NVIDIA Confirms Hackers Stole Intellectual Property As DLSS Source Code Leaks Online

More details continue to emerge regarding the hacking incident involving NVIDIA and a  group taking credit for the security breach, Lapsus (or "LAPSU$" as the entity prefers to stylize it). Days after the breach hit headlines, NVIDIA has confirmed the incident, noting that some proprietary information was indeed stolen. At the same time, it is downplaying reports of ransomware being involved.

The general idea behind ransomware is to encrypt a victim's data and threaten to permanently delete it unless a ransom is paid, often in Bitcoin due to the relative anonymity that cryptocurrency provides. Ransomware can also be more loosely applied to stealing and then threatening to make public sensitive details unless certain demands are met. Either way, it amounts to extortion.

In this case, it was reported that Lapsus stole 1TB of data from NVIDIA, including schematics, driver source code, firmware details, and more. The group also claimed it was in possession of a tool to completely bypass NVIDIA's low hash rate limiter on its GeForce series graphics cards, and said it would "forget about the hw folder (it's a big folder)" if NVIDIA pushed a firmware update to remove the LHR lock on affected GPUs.

As the story developed, it was reported that NVIDIA returned the favor and hacked back at Lapsus, or so the group claimed. The group accused NVIDIA of returning fire with ransomware of its own, but "luckily we had a backup."

So what the hell is actually going on? That's still not clear, though NVIDIA said in a statement to HardwareLuxx that it was a victim of a data breach.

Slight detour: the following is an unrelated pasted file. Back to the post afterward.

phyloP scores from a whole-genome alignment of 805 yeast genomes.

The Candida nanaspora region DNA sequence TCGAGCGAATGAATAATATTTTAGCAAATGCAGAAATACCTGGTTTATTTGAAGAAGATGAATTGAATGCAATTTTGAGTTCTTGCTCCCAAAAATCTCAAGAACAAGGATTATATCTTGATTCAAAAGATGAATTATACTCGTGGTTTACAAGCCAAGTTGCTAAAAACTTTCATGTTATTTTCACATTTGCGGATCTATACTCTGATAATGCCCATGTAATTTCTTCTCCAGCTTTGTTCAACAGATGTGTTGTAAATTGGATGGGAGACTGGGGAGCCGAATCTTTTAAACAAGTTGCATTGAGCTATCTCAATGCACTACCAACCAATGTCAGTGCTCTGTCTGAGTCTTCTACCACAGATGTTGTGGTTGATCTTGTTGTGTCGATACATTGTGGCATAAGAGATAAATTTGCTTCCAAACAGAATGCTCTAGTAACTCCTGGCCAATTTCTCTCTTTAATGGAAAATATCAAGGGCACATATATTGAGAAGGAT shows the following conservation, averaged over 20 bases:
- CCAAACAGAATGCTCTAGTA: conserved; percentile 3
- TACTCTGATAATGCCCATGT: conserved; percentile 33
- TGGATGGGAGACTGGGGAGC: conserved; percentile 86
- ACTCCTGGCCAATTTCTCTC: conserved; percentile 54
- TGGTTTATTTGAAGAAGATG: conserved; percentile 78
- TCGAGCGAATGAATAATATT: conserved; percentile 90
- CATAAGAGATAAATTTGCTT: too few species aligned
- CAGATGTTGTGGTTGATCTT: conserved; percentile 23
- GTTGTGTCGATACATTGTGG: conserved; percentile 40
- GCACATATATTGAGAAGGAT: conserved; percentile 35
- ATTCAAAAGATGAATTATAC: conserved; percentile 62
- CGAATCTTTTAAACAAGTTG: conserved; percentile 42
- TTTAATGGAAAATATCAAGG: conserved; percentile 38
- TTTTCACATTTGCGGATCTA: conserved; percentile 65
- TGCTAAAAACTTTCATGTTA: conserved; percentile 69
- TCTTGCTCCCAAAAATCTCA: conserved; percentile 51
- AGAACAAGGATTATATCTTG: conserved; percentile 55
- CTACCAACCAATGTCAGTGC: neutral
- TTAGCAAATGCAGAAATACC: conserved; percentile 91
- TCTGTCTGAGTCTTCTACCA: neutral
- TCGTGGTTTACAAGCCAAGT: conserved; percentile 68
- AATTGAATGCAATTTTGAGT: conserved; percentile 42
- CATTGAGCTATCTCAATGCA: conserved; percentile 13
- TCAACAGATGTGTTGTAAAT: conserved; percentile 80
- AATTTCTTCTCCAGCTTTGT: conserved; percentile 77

"We are investigating an incident. Our business and commercial activities continue uninterrupted. We are still working to evaluate the nature and scope of the event and don’t have any additional information to share at this time," NVIDIA initially said.

NVIDIA provided a follow-up statement with more details, noting that hackers made off with employee credentials and proprietary information. Here's the statement in full...
"On February 23, 2022, NVIDIA became aware of a cybersecurity incident which impacted IT resources. Shortly after discovering the incident, we further hardened our network, engaged cybersecurity incident response experts, and notified law enforcement.

We have no evidence of ransomware being deployed on the NVIDIA environment or that this is related to the Russia-Ukraine conflict. However, we are aware that the threat actor took employee credentials and some NVIDIA proprietary information from our systems and has begun leaking it online. Our team is working to analyze that information. We do not anticipate any disruption to our business or our ability to serve our customers as a result of the incident.

Security is a continuous process that we take very seriously at NVIDIA – and we invest in the protection and quality of our code and products daily.
Proprietary information could be just about anything, from the inner workings of NVIDIA's GPU architectures to, as the group previously claimed, firmware and driver details, and everything in between.

Information continues to trickle out. For example, some of the leaked data contains reference to future GPU architectures, including Blackwell, which is though to succeed Hopper. In addition, an anonymous source apparently sent what they claim is proof of stolen DLSS source code to the folks at TechPowerUp.

It amounts to a screenshot of a folder containing a whole bunch of DLSS-related files. The screenshot itself doesn't divulge any sensitive information, but if proves to be legitimate, it means the hackers are likely in possession of DLSS source code.

You can see in the screenshot above there's a programming guide, C++ source files, Windows batch files, and more. The data dump also suggests the stolen source code pertains to a recent version of DLSS (version 2.2), as opposed to the original release.

If these details are made public, it could open up a world of consequences, both legal and as it pertains to what open source developers could do with the information. It will be interesting to see how this ultimately plays out.